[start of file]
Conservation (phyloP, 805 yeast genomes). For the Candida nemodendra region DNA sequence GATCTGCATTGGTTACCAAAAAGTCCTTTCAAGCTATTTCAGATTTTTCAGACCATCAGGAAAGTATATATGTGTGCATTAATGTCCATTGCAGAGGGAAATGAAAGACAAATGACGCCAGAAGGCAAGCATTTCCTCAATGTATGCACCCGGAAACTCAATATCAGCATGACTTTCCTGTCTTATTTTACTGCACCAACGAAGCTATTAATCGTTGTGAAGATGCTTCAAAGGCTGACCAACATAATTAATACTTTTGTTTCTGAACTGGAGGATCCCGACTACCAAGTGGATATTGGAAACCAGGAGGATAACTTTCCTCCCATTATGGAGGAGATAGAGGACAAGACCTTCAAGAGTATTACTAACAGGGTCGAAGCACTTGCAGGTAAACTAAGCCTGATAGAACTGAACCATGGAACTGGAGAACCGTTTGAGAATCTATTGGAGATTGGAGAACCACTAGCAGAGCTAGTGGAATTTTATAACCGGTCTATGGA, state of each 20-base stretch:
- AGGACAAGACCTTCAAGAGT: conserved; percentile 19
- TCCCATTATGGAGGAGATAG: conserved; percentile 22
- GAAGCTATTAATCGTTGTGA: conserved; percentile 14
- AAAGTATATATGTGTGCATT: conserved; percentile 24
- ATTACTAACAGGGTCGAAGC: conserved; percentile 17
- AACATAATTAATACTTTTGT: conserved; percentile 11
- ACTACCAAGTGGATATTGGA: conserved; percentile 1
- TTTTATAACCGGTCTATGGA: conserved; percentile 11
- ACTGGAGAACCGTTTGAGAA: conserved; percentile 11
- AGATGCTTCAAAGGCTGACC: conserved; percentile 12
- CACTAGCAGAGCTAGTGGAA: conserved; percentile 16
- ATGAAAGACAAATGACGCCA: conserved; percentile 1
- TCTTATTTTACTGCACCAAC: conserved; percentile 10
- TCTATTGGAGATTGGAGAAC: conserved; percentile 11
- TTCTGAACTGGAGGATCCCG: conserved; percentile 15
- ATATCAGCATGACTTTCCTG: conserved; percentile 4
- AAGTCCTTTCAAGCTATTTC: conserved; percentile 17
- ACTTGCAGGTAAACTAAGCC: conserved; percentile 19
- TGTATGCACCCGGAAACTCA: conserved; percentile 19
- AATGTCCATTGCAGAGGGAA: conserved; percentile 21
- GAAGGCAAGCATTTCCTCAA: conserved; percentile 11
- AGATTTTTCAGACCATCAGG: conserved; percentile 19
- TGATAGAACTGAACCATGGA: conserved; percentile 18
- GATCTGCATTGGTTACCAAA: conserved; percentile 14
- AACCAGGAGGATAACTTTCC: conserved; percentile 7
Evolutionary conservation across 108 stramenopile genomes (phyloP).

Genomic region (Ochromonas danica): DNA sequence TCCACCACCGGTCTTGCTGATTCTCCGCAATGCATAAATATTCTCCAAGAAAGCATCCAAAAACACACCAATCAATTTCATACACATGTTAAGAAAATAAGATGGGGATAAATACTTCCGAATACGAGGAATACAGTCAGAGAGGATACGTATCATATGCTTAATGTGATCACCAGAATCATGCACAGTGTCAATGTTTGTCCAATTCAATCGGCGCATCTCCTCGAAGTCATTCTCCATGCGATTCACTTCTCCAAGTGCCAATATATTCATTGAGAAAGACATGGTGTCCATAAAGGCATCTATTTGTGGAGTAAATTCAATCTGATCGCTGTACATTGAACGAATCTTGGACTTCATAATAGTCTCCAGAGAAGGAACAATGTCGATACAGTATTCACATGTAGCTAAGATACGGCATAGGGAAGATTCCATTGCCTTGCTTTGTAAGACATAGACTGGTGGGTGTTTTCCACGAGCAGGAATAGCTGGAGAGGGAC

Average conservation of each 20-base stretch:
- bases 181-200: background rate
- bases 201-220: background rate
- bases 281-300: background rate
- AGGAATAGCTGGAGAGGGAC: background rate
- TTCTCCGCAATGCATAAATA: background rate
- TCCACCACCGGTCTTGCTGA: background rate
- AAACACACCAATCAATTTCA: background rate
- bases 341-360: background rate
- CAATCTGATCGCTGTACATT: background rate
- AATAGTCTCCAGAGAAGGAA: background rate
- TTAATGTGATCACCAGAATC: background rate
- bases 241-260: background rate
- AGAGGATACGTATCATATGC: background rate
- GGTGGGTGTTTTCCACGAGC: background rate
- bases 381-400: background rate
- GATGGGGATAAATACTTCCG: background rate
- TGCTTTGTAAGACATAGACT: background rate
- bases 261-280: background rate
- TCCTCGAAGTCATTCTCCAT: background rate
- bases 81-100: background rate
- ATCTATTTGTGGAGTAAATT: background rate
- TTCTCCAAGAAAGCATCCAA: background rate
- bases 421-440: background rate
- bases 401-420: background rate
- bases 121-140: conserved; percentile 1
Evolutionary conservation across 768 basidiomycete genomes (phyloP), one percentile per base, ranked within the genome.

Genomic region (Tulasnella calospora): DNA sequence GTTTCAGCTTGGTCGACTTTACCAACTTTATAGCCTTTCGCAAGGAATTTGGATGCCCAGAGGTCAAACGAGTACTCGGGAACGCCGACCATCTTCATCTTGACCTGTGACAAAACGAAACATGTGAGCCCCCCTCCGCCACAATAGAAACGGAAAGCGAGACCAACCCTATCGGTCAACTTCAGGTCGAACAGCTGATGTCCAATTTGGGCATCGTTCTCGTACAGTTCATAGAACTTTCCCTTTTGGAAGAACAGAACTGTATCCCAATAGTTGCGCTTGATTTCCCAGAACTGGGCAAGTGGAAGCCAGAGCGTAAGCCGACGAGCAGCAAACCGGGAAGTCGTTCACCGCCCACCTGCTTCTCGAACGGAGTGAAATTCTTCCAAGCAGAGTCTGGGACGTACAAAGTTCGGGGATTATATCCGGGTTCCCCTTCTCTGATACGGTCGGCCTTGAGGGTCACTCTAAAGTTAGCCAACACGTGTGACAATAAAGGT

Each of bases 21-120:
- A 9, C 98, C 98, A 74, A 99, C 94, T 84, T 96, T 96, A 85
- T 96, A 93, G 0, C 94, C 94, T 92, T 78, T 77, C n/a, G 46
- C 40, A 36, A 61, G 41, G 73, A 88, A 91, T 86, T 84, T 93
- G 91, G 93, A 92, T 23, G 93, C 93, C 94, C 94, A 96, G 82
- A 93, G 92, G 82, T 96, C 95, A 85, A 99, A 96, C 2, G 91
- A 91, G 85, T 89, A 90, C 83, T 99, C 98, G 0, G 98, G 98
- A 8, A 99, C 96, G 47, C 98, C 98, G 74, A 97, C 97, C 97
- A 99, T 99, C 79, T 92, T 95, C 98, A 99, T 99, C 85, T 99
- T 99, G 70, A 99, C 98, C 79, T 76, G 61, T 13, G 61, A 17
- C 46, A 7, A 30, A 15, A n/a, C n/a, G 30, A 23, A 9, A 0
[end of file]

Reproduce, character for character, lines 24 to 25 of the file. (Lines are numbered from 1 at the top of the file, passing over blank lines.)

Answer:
- TGATAGAACTGAACCATGGA: conserved; percentile 18
- GATCTGCATTGGTTACCAAA: conserved; percentile 14